Hues That Say You - Page 4

Colorful splashes, mid-century inspiration that set the tone for your modern home

No matter what the choices, experts agree that homeowners shouldn't look at color choices in a vacuum. "When people come through the door of their home, there should be this sense of delight," Mathis says. They should be influenced by history, lifestyle, and a homeowner's personal taste and color preferences.

"There are so many correct choices," colorist Nancy Epstein says. "There's not a right choice. We are finding the right one for you."

Photos: David Toerge, John Eng, Matt Fukushima, Robert Wagner, Joel Puliatti; and courtesy Perfect Wall Color, Vetrazzo, Body Beautiful, Newlook Coatings

Special thanks to Lou Palladino of Palladino Painting, Inc., Dave Salas of California Paints (Sunnyvale), Janice Cunningham of the Lucas Valley Homeowners Association, and Catherine Munson for their assistance in compiling our chart of original Eichler paint colors


Carla Mathis:
John Klopf:
Palladino Painting, Inc.:
Paul Benson Painting:
California Paints:
It's Concrete!:


Paint vs. stain:
inside and out

Wood plays a significant role in Eichler homes, which rely on wood exterior siding and Philippine (AKA lauan) mahogany interior paneling for much of their original character. Homeowners and contractors still carry on great debates over painting versus staining these two surfaces, and about preserving versus removing (and replacing with sheetrock) the interior panels.

But the proper approach for addressing the two surfaces really depends on a homeowner's individual aesthetic, the condition of the wood, and how much money and maintenance homeowners are willing to throw at them.

Eichler took great care in the overall appearance of his homes and created custom wood siding for his home exteriors instead of using the standard plywood patterns of the day. To accentuate the natural beauty of the wood grain, he used stain. Of course, stain usually didn't stand up to time and natural elements, and homeowners were forced to re-stain or paint, oftentimes sooner than expected.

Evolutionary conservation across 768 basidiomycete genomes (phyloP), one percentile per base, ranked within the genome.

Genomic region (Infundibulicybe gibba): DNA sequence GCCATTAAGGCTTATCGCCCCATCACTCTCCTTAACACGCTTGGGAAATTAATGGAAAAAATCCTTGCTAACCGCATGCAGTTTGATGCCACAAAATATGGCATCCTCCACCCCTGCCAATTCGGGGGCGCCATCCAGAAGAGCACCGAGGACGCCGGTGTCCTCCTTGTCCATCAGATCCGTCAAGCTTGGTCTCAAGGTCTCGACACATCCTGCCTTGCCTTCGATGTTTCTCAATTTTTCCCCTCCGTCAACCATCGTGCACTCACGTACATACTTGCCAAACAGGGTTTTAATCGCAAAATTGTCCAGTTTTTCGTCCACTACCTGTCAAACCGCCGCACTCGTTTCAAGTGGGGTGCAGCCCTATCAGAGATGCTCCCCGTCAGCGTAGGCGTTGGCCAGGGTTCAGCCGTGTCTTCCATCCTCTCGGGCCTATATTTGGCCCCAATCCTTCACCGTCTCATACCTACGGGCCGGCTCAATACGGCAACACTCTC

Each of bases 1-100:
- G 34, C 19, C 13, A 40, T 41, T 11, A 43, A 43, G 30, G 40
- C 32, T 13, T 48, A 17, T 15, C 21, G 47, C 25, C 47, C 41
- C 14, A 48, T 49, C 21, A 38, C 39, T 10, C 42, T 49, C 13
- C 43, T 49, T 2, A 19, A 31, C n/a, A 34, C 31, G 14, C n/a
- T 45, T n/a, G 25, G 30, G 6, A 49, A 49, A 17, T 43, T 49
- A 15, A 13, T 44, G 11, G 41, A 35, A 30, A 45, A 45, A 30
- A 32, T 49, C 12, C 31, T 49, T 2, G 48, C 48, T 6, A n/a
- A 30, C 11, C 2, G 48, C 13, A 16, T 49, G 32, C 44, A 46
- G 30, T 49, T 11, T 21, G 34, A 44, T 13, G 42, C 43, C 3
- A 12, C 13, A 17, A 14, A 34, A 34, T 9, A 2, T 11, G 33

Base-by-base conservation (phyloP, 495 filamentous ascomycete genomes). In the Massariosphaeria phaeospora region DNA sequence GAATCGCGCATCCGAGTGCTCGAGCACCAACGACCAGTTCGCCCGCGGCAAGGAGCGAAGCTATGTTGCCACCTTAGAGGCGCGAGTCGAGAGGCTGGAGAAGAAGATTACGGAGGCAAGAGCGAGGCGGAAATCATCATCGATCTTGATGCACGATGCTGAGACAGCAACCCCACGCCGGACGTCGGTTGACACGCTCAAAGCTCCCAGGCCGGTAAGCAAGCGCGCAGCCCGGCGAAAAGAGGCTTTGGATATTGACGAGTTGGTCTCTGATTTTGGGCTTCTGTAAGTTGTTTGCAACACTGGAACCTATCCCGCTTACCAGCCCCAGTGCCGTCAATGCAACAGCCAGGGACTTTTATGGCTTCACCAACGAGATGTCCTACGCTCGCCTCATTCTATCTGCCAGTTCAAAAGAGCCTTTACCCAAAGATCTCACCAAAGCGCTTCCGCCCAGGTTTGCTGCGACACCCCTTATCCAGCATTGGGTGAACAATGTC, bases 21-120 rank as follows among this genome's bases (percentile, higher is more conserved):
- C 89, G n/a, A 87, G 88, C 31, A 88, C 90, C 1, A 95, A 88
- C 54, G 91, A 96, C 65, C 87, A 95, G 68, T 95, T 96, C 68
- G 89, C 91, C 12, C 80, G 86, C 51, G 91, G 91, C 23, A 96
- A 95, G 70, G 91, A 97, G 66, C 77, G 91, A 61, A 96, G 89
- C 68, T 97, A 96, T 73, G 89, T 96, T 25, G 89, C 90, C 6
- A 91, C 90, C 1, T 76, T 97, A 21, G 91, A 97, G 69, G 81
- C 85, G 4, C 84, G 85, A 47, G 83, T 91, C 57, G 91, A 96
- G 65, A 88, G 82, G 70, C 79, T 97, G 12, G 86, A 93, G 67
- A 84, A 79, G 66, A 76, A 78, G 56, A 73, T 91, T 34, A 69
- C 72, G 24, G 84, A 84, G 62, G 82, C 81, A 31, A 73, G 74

"If you're staining, a job could last anywhere from four to six years, depending on how the sun hits the building," says Lou Palladino of Palladino Painting. "Both transparent and solid stain coatings are more delicate and less durable than paint coatings. However, in the interest of preserving the original Eichler aesthetic, some may prefer going with stain over paint."

While painted siding can be brought back to bare wood and then stained, typically the process is not cost effective. In such cases, homeowners who want the benefits of original stained siding usually explore replacing their siding as the first step in the process.

Stains are manufactured as solids, which cover up the wood like paint; semi-solids, which provide opaque color that conceals the wood grain but still show off some of the texture; and semi-transparent stains, which enhance the wood's texture without concealing the wood grain.

While Eichler originally used mostly Cabot semi-solid oil-based stains on his exteriors, today most painting professionals favor water-based acrylic paints over oil-based products for their longevity.

For home exteriors that are already painted, Palladino recommends re-painting the siding to better protect the home from the elements. "I've had paint jobs that lasted 15 years," he says. "Professional painters know a lot of 'tricks' to help a paint job last longer. But the real secret is in the preparation performed on the existing surfaces."

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